Review Summary: くよくよせずに楽しくやろうぜ
I am guilty of many a misstep when listening to new records, because for me, the initial interaction between artist and listener is often as difficult and multi-faceted as forming new relationships with other people. Perhaps most lamentable is a tendency to gravitate towards heavy-hearted songs - tracks that tint my room in a darker shade of grey, that validate untoward emotional responses to trivial affairs. I wallow, I whimper when I sing along and I only dance like no one is watching when literally no one is watching.
I think Kero Kero Bonito have countered this susceptibility, though; waltzing on into my routine with a celebratory ardour, party poppers and all. Bonito Generation
understands completely that life-affirming occasions don’t happen every day, and so it finds equal mirth in things that end as soon as they begin. Half the songs on this album seem to say huh, this is fun
before passing through to the next modicum of levity, and it’s a contagious sort of spirit, buoyed by a sense of youthfulness. Heard a Song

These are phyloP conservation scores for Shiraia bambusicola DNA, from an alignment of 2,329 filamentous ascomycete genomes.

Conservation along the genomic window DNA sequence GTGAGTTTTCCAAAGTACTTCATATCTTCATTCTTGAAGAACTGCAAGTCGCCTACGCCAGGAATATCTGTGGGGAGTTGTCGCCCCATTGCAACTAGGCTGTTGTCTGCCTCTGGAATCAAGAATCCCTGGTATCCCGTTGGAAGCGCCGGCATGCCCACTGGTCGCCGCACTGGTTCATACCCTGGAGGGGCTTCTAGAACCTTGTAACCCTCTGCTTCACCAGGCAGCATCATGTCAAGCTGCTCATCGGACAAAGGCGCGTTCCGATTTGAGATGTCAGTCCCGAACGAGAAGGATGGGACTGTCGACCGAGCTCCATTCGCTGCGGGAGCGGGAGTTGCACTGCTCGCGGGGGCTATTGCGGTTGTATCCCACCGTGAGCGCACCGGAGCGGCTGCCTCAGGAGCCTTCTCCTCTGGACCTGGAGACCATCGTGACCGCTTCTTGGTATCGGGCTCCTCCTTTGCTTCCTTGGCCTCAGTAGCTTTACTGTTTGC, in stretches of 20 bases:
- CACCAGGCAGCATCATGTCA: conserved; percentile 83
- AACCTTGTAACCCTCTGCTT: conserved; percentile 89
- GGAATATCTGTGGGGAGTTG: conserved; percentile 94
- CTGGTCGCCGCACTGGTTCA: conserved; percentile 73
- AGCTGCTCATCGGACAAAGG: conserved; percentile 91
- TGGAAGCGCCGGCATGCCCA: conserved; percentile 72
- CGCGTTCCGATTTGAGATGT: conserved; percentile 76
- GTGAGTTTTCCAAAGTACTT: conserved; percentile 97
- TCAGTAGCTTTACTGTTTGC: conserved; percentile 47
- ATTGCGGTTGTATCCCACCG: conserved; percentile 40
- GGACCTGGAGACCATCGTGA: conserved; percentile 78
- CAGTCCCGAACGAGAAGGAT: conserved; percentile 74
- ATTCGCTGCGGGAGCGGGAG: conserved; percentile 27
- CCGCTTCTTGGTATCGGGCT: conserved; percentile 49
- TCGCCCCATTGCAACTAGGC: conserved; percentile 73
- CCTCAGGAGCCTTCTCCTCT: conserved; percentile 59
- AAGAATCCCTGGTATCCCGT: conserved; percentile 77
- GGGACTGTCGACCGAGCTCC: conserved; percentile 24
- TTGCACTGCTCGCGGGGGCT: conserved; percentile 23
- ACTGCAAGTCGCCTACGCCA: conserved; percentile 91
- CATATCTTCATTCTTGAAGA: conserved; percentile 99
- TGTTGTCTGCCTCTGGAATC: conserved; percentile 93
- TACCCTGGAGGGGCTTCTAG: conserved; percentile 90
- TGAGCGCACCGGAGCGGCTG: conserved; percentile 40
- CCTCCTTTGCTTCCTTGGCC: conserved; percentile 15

- possibly the purest song of all time - details a love-at-first-sight musical experience that bounces along its chiptune-inspired bass/string lead. I forget to care about the fact it’s played on a Casio mini-keyboard.
, contender for both best hook and best music video in recent memory, is appropriately undemanding. There is a bounty of interesting quirks that float in and out of this song at leisure: a dash of bedroom-y strings, a smattering of cowbell, a breezy phone conversation as an interlude. It’s a piece of music that revels in its cheesiness. It exerts all its energy on ignoring the buzzkill, then it goes for its afternoon nap.
is like a Steven Universe plotline playing out in our reality, and there are similar moments on this record that betray KKB’s faithful attention to colour and creativity. Trampoline’s
key change is the song blossoming its way up in to the clouds, sweeping us up in its optimism, as if you weren’t having a good time already. On that note, Trampoline
follows in Flamingo’s
footstep(s) as a conduit for the importance of fun, unapologetic and unrestrained (“it’s so easy, anyone can trampoline”). These are the simplest of metaphors delivered with the best of intentions. The most detailed of songs delivered with the most carefree sound. The album is clear-skinned and giddy on caffeine, generous with its innocence and pronounced in its joie de vivre.
This world is disfigured and bleak and unforgiving. People lose other people and people get hungry. We grow up and feel guilt and apprehension and sadness. The things we own break easily and get stolen all the time. Buried underneath, however, is the capacity to share in a common joy; to hold hands in a circle and flail around like one of those inflatable tube men you see at car dealerships. I think that Kero Kero Bonito can be that common joy, if Sarah Perry manages to wake up when her alarm rings.